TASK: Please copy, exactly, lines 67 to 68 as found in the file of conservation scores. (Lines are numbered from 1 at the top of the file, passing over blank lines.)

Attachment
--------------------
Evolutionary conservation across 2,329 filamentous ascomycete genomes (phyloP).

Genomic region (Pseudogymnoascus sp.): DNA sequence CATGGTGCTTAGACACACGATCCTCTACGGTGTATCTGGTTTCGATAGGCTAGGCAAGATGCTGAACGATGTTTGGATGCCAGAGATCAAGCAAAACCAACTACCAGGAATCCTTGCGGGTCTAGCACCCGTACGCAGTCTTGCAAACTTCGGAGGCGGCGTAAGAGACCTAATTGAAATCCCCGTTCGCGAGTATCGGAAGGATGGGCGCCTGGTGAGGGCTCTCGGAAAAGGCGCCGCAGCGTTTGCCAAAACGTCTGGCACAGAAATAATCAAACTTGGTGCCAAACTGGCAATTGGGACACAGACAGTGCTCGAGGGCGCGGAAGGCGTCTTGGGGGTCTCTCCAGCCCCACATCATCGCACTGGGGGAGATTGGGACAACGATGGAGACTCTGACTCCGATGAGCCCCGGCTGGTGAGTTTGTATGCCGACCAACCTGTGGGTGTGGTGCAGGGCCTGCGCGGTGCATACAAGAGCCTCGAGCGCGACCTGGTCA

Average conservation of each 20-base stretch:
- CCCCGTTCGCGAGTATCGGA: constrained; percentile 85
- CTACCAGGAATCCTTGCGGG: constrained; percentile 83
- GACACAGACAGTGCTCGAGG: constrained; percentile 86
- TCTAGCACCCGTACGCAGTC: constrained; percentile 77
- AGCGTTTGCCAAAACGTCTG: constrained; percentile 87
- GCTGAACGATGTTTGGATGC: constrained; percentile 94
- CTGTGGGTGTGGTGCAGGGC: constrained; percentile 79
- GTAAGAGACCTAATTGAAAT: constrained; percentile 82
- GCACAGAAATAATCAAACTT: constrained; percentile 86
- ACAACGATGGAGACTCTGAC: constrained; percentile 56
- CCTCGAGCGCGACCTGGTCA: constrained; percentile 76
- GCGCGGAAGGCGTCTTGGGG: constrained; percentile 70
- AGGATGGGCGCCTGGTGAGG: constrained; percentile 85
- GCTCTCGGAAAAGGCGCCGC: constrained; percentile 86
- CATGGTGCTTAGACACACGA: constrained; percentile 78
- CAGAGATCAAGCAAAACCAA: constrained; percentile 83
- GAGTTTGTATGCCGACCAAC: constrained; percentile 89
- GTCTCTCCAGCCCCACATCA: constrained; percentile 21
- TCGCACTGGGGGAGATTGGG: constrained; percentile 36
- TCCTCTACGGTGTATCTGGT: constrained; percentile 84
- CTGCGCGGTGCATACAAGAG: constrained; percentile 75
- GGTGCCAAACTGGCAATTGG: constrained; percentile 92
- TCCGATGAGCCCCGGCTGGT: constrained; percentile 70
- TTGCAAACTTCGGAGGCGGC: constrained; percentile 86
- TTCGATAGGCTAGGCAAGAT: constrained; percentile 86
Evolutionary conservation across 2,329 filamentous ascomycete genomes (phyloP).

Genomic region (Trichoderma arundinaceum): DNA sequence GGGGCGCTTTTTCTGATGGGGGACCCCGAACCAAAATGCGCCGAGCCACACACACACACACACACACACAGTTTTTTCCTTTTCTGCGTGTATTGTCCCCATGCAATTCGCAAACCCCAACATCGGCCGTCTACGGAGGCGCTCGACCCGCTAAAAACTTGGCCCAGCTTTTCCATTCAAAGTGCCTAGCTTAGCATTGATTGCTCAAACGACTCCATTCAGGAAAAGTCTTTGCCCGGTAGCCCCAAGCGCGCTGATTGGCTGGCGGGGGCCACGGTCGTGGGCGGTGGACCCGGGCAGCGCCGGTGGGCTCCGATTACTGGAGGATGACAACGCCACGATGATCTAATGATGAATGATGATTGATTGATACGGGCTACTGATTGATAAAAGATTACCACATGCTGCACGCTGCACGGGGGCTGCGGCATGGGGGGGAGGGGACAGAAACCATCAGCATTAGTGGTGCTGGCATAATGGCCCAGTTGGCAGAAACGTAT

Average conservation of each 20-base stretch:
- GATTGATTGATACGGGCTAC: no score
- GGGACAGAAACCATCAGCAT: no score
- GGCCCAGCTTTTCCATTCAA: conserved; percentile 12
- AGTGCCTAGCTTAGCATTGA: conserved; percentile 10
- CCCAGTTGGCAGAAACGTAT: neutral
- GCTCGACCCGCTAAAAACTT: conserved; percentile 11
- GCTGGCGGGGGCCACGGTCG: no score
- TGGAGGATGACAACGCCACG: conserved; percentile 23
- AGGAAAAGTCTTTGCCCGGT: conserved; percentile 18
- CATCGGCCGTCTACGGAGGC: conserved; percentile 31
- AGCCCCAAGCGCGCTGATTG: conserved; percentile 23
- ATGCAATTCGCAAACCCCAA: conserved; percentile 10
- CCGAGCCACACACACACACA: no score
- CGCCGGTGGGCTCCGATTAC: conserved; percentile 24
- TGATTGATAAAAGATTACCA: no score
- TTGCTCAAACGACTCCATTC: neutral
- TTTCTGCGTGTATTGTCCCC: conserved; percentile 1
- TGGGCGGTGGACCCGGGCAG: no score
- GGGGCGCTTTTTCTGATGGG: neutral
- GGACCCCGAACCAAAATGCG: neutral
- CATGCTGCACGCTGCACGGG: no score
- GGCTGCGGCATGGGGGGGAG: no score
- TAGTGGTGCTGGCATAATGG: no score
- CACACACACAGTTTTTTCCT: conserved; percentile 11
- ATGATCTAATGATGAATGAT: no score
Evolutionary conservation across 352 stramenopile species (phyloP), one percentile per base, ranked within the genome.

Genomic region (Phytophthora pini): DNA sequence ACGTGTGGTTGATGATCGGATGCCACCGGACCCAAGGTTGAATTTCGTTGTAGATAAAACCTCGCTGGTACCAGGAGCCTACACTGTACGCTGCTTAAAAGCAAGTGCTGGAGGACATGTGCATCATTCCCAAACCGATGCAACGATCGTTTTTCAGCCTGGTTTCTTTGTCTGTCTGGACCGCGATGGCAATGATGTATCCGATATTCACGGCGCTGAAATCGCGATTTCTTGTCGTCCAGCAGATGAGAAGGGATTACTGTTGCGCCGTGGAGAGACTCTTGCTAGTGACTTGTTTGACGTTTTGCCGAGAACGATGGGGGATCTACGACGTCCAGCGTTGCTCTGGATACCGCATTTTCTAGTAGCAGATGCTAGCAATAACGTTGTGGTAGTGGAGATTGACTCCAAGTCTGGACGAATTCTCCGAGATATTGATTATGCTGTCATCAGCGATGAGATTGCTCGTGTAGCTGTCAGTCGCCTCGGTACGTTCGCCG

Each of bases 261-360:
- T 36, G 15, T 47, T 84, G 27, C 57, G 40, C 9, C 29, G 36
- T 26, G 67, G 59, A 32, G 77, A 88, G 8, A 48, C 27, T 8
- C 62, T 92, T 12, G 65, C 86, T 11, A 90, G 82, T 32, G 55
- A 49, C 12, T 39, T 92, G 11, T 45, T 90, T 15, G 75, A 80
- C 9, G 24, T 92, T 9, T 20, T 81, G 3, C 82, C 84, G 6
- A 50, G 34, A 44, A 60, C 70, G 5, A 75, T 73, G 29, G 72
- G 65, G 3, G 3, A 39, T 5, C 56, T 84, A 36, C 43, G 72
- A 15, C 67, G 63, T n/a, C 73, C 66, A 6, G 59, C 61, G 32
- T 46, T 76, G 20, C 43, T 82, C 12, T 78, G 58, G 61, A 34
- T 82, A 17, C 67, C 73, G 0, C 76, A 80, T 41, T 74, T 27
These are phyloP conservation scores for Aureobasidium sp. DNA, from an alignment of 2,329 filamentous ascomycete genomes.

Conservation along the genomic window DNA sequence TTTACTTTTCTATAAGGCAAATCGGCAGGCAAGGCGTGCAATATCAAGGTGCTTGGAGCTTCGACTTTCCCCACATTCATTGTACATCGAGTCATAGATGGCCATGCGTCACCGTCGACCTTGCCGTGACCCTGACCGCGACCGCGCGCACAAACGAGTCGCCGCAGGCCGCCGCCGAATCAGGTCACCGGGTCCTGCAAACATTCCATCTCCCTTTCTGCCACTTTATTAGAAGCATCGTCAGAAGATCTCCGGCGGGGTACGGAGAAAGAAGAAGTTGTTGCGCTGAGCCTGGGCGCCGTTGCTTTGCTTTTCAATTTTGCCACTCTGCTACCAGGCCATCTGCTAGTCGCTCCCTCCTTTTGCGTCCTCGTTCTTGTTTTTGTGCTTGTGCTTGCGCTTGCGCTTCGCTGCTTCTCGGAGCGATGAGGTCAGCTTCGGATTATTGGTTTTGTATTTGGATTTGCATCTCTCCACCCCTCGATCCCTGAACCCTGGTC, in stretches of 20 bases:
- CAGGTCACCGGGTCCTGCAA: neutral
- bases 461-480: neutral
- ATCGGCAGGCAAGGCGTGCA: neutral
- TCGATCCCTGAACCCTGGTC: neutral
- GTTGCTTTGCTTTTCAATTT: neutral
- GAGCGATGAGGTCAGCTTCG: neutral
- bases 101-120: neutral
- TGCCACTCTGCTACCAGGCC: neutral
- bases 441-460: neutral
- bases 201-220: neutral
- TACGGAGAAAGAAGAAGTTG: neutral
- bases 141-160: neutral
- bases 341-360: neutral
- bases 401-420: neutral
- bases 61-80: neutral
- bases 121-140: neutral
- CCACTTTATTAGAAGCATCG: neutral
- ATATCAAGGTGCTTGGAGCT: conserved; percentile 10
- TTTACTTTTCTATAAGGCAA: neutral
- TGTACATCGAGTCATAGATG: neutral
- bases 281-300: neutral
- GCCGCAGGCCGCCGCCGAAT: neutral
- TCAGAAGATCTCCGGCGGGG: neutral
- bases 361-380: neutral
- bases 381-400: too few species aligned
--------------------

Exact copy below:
- A 15, C 67, G 63, T n/a, C 73, C 66, A 6, G 59, C 61, G 32
- T 46, T 76, G 20, C 43, T 82, C 12, T 78, G 58, G 61, A 34